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Logistics & Fulfilment

When it comes to delivery, consumers prefer free over fast

An overwhelming 82 per cent of Australian consumers prefer free shipping, even if delivery is slower than express options that come at a cost, which only 18 per cent prefer.

That is the finding of Pitney Bowes’ fourth annual Global Online Shopping Study, which reveals that more Australian shoppers are turning online after disappointing experiences with bricks-and-mortar stores.

According to the study, 72 per cent of Australian shoppers were unable to find a product while shopping in-store, with 19 per cent of shoppers then ordering the item online at home and 21 per cent turning to an alternative retailer or online retailer.

The shift online has lifted parcel volumes in Australia by 13 per cent from 2015-2016, according to the latest Pitney Bowes Parcel Shipping Index.

The Australian parcel market is expected to grow to more than 1 billion parcels a year in 2021. That’s estimated growth of between 9 per cent and 12 per cent from 2017 to 2021 (CAGR).

But while many Australians are shopping online, 40 per cent have experienced challenges with their online orders during the holidays.

Top challenges with online orders in Australia included shipping tracking inaccuracies, which rose to 12 per cent from 7 per cent last year; and having items shipped to the wrong address or lost in mail which doubled to 8 per cent, from 4 per cent last year.

Despite this, Australian consumers are more likely than almost any other group to purchase items online from overseas.

Only equal to Hong Kong, 88 per cent of Australians purchased products from retailers in a different country within the last year; almost double the percentage of United States shoppers (47 per cent).

The top three reasons for shopping online cross-border were price (64 per cent), selection (42 per cent) and quality (24 per cent).

Paul Greenberg, the founder of the NORA Network and strategic advisor to Pitney Bowes in Australia, said local retailers need this kind of data to strengthen their global brand.

“The Pitney Bowes Global Online Shopping Study shows the tremendous opportunity ahead for Australian retailers looking to embrace global shoppers,” he said.

“Australian retailers need to go global. The opportunity is here and now, and so are the increasingly valuable shipping solutions needed to be successful.”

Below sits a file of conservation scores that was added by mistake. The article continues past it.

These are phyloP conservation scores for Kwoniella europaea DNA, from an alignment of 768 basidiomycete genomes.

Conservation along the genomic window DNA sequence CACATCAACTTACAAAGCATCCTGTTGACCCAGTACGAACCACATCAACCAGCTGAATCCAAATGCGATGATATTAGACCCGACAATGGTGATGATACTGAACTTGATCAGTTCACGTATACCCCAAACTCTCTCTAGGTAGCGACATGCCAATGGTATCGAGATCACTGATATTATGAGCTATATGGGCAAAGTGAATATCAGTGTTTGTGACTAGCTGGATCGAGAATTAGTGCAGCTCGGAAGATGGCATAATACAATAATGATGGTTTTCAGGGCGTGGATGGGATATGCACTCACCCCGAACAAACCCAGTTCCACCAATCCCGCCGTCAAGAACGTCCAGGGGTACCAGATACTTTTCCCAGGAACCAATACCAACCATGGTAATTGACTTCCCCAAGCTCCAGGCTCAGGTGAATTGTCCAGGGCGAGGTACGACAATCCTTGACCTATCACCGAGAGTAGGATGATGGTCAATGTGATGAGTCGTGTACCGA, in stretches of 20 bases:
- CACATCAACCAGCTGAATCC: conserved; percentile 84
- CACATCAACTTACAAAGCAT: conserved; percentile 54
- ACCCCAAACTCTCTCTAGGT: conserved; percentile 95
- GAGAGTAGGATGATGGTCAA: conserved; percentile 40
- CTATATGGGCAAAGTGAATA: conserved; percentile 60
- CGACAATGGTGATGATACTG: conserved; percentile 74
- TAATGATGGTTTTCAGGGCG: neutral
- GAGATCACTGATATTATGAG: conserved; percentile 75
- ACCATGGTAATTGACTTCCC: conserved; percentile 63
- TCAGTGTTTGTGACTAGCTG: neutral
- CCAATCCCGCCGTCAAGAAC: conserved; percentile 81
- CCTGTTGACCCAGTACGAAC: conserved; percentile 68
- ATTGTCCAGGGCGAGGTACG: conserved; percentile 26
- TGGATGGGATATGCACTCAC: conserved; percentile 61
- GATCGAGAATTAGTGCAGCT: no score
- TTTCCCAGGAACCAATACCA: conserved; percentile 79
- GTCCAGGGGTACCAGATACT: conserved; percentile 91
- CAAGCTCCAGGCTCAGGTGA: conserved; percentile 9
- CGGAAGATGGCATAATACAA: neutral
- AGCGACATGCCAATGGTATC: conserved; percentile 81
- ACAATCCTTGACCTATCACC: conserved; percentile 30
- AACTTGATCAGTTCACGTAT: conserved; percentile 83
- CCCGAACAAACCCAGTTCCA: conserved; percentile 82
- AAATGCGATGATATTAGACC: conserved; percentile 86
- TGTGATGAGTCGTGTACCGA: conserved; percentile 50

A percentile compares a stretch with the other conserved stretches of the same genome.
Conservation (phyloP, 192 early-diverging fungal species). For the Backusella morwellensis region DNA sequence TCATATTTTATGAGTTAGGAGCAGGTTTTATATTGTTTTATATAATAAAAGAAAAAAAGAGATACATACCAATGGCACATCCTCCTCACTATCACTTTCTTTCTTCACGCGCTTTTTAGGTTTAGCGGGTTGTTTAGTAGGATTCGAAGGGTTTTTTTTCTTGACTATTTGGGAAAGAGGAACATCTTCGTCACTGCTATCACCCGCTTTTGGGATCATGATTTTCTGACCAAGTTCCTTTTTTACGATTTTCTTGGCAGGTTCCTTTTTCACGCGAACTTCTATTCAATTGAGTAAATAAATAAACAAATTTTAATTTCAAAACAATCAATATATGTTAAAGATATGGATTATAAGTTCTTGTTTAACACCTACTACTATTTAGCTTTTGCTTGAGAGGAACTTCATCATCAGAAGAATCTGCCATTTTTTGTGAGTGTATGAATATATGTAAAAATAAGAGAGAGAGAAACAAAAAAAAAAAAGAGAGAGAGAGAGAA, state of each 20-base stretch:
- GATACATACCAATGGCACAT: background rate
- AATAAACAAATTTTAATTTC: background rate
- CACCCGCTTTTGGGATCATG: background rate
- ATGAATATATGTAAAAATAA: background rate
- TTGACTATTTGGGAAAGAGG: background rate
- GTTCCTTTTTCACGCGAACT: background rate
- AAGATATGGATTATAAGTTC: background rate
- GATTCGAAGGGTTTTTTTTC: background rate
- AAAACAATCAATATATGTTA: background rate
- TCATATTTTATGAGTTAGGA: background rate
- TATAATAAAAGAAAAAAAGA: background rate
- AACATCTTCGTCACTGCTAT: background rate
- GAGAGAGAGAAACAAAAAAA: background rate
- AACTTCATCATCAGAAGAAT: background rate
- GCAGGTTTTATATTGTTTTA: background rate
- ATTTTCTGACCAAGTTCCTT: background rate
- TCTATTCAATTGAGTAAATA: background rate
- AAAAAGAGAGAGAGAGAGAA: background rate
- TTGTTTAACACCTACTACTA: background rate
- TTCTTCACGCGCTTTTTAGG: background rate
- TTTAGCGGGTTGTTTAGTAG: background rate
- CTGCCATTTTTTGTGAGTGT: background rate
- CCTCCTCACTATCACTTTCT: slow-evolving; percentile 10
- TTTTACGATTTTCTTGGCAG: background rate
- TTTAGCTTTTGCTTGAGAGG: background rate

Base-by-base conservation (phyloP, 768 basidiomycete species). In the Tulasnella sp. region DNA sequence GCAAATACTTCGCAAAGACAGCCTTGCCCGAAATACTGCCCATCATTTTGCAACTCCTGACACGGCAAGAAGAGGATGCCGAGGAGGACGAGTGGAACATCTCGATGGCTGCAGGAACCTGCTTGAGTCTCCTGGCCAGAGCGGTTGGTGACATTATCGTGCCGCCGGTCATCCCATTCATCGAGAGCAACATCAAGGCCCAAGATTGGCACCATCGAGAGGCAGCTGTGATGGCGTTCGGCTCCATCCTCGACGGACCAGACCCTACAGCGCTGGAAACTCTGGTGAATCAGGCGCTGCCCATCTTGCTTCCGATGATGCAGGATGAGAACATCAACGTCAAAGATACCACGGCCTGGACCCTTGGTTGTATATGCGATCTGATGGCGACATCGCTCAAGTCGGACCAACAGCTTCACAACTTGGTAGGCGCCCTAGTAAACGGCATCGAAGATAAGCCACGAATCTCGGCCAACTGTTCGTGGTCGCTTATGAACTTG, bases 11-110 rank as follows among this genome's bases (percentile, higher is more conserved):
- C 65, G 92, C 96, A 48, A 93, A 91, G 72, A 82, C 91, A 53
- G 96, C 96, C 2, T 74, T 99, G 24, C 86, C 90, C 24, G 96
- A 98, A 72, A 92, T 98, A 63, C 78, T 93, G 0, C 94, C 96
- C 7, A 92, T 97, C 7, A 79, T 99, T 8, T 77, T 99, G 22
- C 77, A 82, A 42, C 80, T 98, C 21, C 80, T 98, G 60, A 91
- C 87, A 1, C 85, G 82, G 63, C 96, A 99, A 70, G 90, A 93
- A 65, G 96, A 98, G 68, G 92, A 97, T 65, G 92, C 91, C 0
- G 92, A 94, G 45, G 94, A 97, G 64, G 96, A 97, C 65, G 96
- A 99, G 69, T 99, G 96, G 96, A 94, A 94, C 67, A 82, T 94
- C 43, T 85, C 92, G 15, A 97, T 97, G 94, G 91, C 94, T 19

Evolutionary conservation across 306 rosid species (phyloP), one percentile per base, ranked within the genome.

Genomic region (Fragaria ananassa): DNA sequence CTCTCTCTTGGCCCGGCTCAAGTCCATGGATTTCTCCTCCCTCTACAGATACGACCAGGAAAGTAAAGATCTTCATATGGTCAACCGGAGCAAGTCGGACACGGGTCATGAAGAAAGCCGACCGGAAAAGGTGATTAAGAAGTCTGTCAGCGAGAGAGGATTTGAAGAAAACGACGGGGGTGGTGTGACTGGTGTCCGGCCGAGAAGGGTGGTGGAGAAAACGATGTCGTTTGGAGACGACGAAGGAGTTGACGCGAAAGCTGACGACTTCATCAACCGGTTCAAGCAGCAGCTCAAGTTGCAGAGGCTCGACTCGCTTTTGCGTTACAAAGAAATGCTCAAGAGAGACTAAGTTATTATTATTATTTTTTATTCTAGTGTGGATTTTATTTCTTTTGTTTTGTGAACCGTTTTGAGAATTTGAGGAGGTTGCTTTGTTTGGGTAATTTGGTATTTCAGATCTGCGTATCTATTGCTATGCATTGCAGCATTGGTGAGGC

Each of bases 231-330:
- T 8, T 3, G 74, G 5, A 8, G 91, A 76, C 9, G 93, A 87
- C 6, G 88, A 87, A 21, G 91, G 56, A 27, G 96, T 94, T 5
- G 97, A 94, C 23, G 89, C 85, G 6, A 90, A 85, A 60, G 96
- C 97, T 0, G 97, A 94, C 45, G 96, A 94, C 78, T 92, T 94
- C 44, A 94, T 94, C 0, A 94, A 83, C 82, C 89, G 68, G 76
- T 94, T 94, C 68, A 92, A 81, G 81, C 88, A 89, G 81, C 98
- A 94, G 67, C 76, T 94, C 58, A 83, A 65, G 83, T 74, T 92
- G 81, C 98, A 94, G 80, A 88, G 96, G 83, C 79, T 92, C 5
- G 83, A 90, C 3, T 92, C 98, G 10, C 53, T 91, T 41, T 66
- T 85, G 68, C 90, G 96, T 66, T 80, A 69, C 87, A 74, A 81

Lila Snyder, executive vice president and president of global e-commerce and presort services at Pitney Bowes, said retailers should recognise the opportunities and challenges that cross-border shopping presents.

“With even more purchases expected to be online this holiday shopping season, retailers need to double-down on the elements of the consumer experience that matter most – delivery, returns, tracking and world-class customer service,” she said.

Other key retail trends in Australia:

  • 52 per cent of Australians surveyed said they looked at a marketplace for research, compared to only 41 per cent last year
  • 50 per cent of Australians surveyed said they look at retail websites directly for new products, down 2 per cent from last year
  • 45 per cent of purchases were made from marketplaces, a 3 percentage point increase for marketplaces over last year, compared to 55 per cent directly from retailers
  • 64 per cent of Australian online shoppers surveyed said they use click and collect, while 48 per cent have their purchases shipped to a location other than their home, such as a workplace or parcel locker
  • 42 per cent of Australians surveyed who shop cross-border are encouraged to buy from retailers that offer tracking of purchases and packages and 32 per cent from retailers that offer local delivery options


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